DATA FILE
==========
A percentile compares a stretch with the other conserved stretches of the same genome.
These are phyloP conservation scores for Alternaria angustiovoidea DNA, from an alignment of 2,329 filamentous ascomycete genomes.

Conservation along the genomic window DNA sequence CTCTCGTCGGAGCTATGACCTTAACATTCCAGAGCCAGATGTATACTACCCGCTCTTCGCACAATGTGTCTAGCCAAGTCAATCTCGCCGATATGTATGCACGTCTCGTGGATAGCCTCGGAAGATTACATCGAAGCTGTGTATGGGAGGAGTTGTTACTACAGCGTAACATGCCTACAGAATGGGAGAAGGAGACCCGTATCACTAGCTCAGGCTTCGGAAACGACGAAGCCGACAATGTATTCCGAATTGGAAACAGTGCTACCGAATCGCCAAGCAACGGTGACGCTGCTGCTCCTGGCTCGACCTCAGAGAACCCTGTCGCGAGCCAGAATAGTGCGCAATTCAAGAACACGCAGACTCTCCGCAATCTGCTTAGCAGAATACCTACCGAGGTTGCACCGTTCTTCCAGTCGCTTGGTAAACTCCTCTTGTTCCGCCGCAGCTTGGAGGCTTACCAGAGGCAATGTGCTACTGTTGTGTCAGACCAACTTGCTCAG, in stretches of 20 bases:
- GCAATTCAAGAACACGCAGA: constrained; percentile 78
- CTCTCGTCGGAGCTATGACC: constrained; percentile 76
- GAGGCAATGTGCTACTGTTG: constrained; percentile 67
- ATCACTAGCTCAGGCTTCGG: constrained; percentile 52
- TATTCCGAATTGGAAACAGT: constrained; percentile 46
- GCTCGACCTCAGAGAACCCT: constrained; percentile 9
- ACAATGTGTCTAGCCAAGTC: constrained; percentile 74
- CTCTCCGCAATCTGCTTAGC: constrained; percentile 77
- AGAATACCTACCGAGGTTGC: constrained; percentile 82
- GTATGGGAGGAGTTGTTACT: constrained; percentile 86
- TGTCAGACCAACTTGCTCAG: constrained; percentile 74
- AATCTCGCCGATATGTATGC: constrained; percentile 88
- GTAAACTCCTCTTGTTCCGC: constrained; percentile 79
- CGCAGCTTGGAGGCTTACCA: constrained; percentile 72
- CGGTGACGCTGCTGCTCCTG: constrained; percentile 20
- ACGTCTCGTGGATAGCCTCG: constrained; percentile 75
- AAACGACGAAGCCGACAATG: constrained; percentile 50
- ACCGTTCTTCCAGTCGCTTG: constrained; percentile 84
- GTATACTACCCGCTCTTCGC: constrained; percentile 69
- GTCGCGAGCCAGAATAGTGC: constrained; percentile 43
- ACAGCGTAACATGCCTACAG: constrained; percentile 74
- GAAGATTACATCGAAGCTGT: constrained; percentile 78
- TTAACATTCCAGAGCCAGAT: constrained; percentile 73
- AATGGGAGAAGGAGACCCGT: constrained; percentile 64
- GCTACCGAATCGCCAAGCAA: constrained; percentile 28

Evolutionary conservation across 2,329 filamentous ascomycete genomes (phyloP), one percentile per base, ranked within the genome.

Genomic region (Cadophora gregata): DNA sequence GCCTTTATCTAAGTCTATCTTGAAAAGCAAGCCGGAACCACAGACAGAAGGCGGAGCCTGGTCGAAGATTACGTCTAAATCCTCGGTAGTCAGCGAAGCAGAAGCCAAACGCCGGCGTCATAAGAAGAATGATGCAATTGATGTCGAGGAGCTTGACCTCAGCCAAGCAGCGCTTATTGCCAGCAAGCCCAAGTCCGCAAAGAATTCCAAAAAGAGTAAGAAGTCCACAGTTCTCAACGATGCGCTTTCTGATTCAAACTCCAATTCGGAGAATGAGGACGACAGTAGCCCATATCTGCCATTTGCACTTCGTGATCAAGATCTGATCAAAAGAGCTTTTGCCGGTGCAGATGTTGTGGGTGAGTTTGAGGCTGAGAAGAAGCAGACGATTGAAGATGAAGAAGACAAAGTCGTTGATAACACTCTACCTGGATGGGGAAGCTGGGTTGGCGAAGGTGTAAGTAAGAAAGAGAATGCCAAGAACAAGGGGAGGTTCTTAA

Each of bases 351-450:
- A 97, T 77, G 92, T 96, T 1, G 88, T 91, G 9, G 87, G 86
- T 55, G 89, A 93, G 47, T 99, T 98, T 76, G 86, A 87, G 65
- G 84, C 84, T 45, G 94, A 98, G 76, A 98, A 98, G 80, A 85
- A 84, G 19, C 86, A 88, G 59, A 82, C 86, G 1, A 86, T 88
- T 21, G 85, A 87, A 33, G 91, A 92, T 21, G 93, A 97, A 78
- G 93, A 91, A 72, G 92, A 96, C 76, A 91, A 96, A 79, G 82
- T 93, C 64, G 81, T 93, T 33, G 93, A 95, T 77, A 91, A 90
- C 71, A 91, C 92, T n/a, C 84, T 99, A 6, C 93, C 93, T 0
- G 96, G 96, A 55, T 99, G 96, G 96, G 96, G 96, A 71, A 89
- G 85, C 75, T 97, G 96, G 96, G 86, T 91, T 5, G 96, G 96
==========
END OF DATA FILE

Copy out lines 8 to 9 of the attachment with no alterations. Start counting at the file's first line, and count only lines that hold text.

- TATTCCGAATTGGAAACAGT: constrained; percentile 46
- GCTCGACCTCAGAGAACCCT: constrained; percentile 9